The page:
The regression analysis tree program 18 of the present invention will now be discussed in greater detail. As shown in
The results produced during the execution of the regression analysis tree program 18 are automatically stored in a suitable data storage structure 34 (e.g., database, nested array, etc.). The system 10 collects and stores information about each regression formula such as details about the attributes used and coefficients as well as a number of summary statistics including each model's adjusted R2, among other statistics.
Referring back to
Operation 91 comprises loading the user-specified controls. That is, the run controls include the tree controls entered at operation 74 (e.g., the maximum number of attributes, the maximum number of possible attributes chosen for each variable in the tree), the attribute selections entered at operation 76 (e.g., attributes to exclude, attributes to include), and/or the part selections entered at operation 78 (e.g., parts to exclude, parts to include).
Operation 92 (
In operation 94, the resource analysis tree program 18 sets up statistical tables and/or statistical summaries using the attribute data 26, such as a matrix of correlations for the various attributes. The tables and summaries are logged and saved for later use.
The system 10 may reuse the functionality of existing tools and resources when setting up the statistical tables and/or calculating statistical summary information at operation 94. The system 10 includes the capability to read attribute files from any of wide range of tools and resources (e.g., JMP® tables, Microsoft® MS Access tables, etc.). For example, the system 10 may run JMP® Scripting Language (JSL) to set up a data table comprising data imported from Microsoft® MS Access using Open Database Connectivity (ODBC). During this process, multiple tables may be joined if the number of columns exceeds 255 (the current system limit in MS Access). After the data table is created, the data table may then be saved as a JMPO table and imported for use by the regression analysis tree program 18. The system 10 may also build JSL not only to run candidate models in JMP® but also to use the graphing features of JMP®.
In the next operation 96, the regression analysis tree program 18 analyzes the attribute data 26 to create a list of available attributes. More specifically, the regression analysis tree program 18 filters or sifts through the attribute data 26 to remove duplicates, poorly supported attributes and attributes the user has designated for exclusion during operations 76 and 78 of the interface 20 (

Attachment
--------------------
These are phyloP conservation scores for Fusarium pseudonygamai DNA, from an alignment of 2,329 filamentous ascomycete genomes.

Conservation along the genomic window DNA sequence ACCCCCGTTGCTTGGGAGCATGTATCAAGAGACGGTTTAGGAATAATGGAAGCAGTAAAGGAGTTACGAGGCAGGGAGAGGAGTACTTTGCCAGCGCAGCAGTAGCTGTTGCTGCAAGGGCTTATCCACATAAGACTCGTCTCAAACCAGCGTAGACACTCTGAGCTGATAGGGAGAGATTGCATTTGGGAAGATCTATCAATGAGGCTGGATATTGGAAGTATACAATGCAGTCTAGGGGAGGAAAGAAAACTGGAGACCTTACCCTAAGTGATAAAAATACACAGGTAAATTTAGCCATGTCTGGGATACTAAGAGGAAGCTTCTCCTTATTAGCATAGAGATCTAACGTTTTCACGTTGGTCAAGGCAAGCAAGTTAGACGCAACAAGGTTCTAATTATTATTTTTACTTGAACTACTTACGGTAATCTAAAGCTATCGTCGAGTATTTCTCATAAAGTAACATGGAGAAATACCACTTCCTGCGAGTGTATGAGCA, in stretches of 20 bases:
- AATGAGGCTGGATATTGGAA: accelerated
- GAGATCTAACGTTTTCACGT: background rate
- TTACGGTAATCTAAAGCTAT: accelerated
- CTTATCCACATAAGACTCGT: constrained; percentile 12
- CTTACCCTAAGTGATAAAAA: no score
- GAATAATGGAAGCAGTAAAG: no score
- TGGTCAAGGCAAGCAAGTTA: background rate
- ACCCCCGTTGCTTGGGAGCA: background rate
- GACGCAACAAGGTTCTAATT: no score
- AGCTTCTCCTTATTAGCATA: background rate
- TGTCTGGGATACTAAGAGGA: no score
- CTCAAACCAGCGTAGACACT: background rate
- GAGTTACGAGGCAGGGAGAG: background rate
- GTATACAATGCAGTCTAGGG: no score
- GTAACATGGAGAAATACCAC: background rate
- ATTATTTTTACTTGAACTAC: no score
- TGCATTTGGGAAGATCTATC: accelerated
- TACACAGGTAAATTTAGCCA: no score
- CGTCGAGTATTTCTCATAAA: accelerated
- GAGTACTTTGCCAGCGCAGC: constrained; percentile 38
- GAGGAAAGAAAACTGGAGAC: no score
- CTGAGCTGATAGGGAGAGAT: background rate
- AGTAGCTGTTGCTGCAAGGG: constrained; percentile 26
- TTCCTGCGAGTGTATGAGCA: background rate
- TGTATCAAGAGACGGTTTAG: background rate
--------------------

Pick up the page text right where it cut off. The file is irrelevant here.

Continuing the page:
In operation 98, the regression analysis tree program 18 runs single variable regression formulas for each attribute within the list of available attributes created at operation 96. Although other objective functions may be used, the regression analysis tree program 18 preferably calculates F-scores for each available attribute at operation 98. The F-score was selected as the objective function measuring “goodness of fit” because the F-score is used in standard forward stepwise regression. This choice for the goodness of fit objective function permits validating the methodology of this invention using existing tools. Other goodness of fit objective functions may also be constructed.
Calculating F-scores for regression testing is a common process known in the art. Although calculating F-scores is known in the art, a brief description of the process will be given will be given in order to provide a more understandable basis for understanding the present invention.
The F-score calculations begin with the relationship:
In addition, there is an F-score for the model giving Phat2 which can be used as alternative objective function for the forward stepwise process in the present invention. The F-score for the model Phat2 is equal to [n*Variance(Phat2)/(p+1)]/[SSE(Phat2)/(n−1−p)].
Other choices for the objective function may also be developed. Each may build somewhat different tree structures.
At operation 100, the forward stepwise process is initialized. That is, the single variable regression formulas produced during operation 98 are ranked by decreasing F-scores so that a selection can be made as to the top performing attribute candidates (i.e., those having the highest F-scores) for the first level of the tree. The number of top performing attribute candidates that are chosen for the first tree level may be determined by the user inputs at operation 74 (
Operations 102 and 104 are described in greater detail below and shown in
Upon completion of the execution of the regression analysis tree program 18, the user will have zero or more candidate models to review. If there are no candidate models to review, the modeler will need to subdivide or breakup the statement of work (SOW) into subsets, collect additional attributes, and/or construct additional attributes. If there is a single candidate model to review, the single model may then be checked for reasonability so that a decision can be made as to whether the model should be accepted or rejected. If the results include 2 or more candidates to review, the candidates may be compared to each other in the manner more fully described above.
As shown in